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Tata to consider all expressions of interest amid management buyout possibility

Published 20/04/2016

The deal includes Tata's steel plant in Scunthorpe
The deal includes Tata's steel plant in Scunthorpe

Steel giant Tata said it will consider all expressions of interest in buying its loss-making UK business as a management buyout emerged as a potential saviour of thousands of jobs.

Stuart Wilkie, managing director of Tata's Strip Products, based in Port Talbot in south Wales, is understood to have canvassed workers about joining a bid.

The investment he is seeking from employees could be as much as £10,000 each, according to sources. Private investors and government support would also be needed.

Business minister Anna Soubry and Wales' Economy Minister Edwina Hart will take part in a meeting in Brussels on Thursday called by the European Steel Association to discuss the crisis gripping the industry.

First Minister of Wales Carwyn Jones said he had spoken to Stuart Wilkie to discuss a management buyout option.

"I made it clear that we stand ready to support any bid that will keep the steel industry alive in Wales, and we agreed to a meeting as soon as possible to discuss this option in more detail.

" The Indian conglomerate announced three weeks ago that it was selling its UK assets."

Thousands of jobs are in the balance at Tata plants across the country as well as in firms supplying the business.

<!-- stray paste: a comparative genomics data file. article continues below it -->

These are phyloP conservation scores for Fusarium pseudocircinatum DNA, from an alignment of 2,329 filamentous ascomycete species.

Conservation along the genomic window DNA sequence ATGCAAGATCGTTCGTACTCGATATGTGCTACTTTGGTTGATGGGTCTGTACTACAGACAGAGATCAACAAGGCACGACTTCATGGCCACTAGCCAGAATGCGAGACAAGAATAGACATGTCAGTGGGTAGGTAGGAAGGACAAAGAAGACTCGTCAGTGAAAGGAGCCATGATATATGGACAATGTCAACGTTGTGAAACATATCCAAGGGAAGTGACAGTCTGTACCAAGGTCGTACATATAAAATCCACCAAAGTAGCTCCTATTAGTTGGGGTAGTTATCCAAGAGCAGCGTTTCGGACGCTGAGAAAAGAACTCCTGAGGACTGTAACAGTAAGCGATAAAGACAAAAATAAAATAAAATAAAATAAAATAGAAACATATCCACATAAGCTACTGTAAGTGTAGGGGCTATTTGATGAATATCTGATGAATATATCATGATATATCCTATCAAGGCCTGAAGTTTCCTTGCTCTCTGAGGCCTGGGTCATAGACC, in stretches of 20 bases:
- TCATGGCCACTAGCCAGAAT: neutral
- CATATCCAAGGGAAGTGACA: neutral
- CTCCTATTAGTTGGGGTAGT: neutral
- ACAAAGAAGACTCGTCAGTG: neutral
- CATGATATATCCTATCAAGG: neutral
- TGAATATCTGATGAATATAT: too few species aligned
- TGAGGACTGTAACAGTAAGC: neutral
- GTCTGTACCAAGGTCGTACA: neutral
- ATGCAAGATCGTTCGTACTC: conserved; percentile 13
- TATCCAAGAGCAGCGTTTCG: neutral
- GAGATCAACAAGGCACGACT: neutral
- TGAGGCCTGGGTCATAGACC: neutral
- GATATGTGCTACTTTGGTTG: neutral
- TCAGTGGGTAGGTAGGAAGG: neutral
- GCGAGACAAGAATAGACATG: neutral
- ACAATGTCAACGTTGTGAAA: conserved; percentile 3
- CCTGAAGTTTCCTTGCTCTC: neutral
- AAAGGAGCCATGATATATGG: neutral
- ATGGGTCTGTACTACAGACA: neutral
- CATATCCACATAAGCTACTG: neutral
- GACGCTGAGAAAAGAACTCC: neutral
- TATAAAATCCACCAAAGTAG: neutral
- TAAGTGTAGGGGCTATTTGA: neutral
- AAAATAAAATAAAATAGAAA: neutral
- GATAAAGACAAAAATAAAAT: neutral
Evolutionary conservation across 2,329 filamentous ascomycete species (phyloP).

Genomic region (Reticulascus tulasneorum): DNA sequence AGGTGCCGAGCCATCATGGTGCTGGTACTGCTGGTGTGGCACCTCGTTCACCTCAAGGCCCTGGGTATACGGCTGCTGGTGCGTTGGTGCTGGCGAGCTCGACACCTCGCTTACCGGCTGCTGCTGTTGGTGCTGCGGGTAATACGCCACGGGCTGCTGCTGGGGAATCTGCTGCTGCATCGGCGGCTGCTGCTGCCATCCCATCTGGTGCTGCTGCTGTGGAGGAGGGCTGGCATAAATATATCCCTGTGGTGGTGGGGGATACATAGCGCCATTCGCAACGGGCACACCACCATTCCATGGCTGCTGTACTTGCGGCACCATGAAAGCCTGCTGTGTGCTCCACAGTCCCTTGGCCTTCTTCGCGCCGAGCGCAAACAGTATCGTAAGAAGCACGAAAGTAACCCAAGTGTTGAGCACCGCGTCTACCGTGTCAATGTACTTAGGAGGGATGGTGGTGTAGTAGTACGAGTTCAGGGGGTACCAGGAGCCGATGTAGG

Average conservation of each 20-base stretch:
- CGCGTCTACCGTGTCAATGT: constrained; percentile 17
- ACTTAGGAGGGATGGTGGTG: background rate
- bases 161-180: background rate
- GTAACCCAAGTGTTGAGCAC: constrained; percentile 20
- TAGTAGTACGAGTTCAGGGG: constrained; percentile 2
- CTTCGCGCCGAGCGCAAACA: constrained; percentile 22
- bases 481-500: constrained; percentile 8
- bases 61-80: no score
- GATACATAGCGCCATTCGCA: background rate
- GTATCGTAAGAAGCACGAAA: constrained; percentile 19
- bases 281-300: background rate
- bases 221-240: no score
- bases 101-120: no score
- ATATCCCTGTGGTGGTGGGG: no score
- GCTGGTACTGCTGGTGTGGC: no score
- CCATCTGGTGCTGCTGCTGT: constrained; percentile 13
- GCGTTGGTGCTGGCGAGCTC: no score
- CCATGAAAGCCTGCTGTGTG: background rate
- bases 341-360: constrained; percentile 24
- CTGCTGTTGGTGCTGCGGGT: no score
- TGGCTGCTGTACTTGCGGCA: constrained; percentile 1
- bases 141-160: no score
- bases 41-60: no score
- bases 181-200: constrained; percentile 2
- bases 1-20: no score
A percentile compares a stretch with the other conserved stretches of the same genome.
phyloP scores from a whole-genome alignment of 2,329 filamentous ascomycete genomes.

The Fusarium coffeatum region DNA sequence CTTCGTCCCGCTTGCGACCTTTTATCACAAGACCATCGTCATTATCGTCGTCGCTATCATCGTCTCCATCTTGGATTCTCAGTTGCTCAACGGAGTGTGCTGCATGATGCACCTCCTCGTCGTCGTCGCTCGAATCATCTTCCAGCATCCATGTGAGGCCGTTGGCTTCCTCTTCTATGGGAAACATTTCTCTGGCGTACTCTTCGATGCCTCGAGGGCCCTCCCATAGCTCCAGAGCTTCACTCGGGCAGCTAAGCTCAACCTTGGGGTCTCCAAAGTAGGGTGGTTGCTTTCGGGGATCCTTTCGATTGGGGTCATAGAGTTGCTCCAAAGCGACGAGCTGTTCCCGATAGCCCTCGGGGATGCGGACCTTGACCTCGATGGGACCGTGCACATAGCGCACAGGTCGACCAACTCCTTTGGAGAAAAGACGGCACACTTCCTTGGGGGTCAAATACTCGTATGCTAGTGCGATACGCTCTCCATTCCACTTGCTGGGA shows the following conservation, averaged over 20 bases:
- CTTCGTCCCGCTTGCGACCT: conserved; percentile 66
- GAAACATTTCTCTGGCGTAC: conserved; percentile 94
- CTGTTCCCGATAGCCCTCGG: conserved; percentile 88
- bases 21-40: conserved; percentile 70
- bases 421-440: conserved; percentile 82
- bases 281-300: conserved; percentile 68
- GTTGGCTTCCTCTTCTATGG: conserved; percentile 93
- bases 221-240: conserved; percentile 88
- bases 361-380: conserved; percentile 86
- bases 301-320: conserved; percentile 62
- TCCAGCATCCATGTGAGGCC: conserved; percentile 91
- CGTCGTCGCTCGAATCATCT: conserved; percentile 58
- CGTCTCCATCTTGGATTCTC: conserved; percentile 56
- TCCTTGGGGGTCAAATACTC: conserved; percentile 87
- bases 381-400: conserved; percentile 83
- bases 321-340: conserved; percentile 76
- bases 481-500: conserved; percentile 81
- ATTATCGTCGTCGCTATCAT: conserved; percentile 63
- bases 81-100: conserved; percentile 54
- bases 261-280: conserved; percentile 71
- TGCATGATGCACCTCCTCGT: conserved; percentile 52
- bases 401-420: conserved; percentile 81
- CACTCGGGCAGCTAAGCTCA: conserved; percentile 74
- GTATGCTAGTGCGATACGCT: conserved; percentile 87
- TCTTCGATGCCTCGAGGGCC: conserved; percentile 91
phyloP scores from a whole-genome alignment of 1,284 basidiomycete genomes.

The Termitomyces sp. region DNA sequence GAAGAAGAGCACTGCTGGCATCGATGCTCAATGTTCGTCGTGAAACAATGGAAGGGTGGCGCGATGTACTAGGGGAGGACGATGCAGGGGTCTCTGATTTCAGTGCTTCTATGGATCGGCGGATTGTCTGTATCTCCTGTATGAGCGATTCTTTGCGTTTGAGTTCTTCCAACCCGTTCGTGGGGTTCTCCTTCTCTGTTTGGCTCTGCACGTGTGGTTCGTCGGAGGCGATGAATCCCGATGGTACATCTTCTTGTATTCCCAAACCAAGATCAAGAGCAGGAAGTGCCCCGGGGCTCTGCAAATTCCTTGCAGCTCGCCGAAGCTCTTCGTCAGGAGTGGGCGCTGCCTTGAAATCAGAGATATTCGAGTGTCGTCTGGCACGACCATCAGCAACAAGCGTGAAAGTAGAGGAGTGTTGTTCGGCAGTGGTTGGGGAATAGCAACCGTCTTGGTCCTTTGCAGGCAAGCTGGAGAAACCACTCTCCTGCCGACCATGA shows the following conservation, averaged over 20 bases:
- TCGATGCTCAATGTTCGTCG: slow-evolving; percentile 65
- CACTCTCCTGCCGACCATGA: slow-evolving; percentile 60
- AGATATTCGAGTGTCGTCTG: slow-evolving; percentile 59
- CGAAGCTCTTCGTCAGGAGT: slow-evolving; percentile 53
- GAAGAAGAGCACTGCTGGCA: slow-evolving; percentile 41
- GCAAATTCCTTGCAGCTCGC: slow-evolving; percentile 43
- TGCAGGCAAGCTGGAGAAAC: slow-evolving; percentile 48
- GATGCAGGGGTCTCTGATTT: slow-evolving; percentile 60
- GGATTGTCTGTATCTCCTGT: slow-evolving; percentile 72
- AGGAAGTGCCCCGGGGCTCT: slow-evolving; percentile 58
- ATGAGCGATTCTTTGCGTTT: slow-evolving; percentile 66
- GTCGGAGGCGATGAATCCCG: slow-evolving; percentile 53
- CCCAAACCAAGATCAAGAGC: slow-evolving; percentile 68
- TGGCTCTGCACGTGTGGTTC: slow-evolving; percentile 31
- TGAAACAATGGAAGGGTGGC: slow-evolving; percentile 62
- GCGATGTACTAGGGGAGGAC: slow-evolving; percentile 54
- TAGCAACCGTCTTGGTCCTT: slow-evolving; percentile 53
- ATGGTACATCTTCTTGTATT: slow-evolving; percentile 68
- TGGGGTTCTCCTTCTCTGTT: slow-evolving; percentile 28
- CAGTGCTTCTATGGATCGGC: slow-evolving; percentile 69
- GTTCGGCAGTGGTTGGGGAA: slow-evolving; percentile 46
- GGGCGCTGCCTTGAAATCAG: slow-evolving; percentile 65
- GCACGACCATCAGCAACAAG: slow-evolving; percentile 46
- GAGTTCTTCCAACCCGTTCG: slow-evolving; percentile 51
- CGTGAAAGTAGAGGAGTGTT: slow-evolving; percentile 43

Mr Wilkie was one of those behind a survival plan for Tata's UK steel business which was rejected by the board in India.

The business is losing £1 million a day and although Tata has not set a deadline for the sale, time is tight for a buyer to agree a deal.

Up to now, Liberty has been the only firm to express a public interest in buying the business.

Liberty's executive chairman Sanjeev Gupta said he would consider taking it on only if the price was low and insisted he was not so attached to the idea that he could not walk away.

Tata said in a statement: " To deliver greater clarity for all key stakeholders such as employees, customers and suppliers, Tata Steel Europe is committed to seeking all credible options in an urgent manner.

"As announced on April 18 this process had already resulted in the advisers to Tata Steel Europe beginning the initial exploration of interest in Tata Steel's UK operations with 190 potential financial and industrial investors worldwide. More detailed information sharing will commence this week as the process moves into the confidential phase.

"Tata Steel Europe welcomes credible expressions of interest for Tata Steel's UK operations. It is our policy that we are not naming, confirming or commenting on any potentially interested investor or bidder at this point.

"All expressions of interest, including any management buyout proposals, will be considered when received. In the interests of all stakeholders every credible expression of interest will enter the same rigorous assessment process to ensure the best value and prospects of sustainability."

David Cameron said the Government was committed to supporting the company during the sales process.

"Right now we are talking with the board of Tata to make sure that all the questions they need answered are answered by us because we want to have a proper sales process with proper buyers coming forward," he told MPs at Prime Minister's questions.

"We want to be very clear that the Government is prepared to support that process and support the outcome and that's exactly what we will do."

A spokesman for the Community union said: "We welcome interest from all credible potential new owners. We are aware of reports that a management buyout is under consideration and would expect discussions with anyone considering leading such an initiative.

"We are still in the very early stages of the sales process; however, it is clear that significant interest in the business exists from a number of different potential buyers. This is a sign that a long-term, profitable future for the industry is entirely possible."

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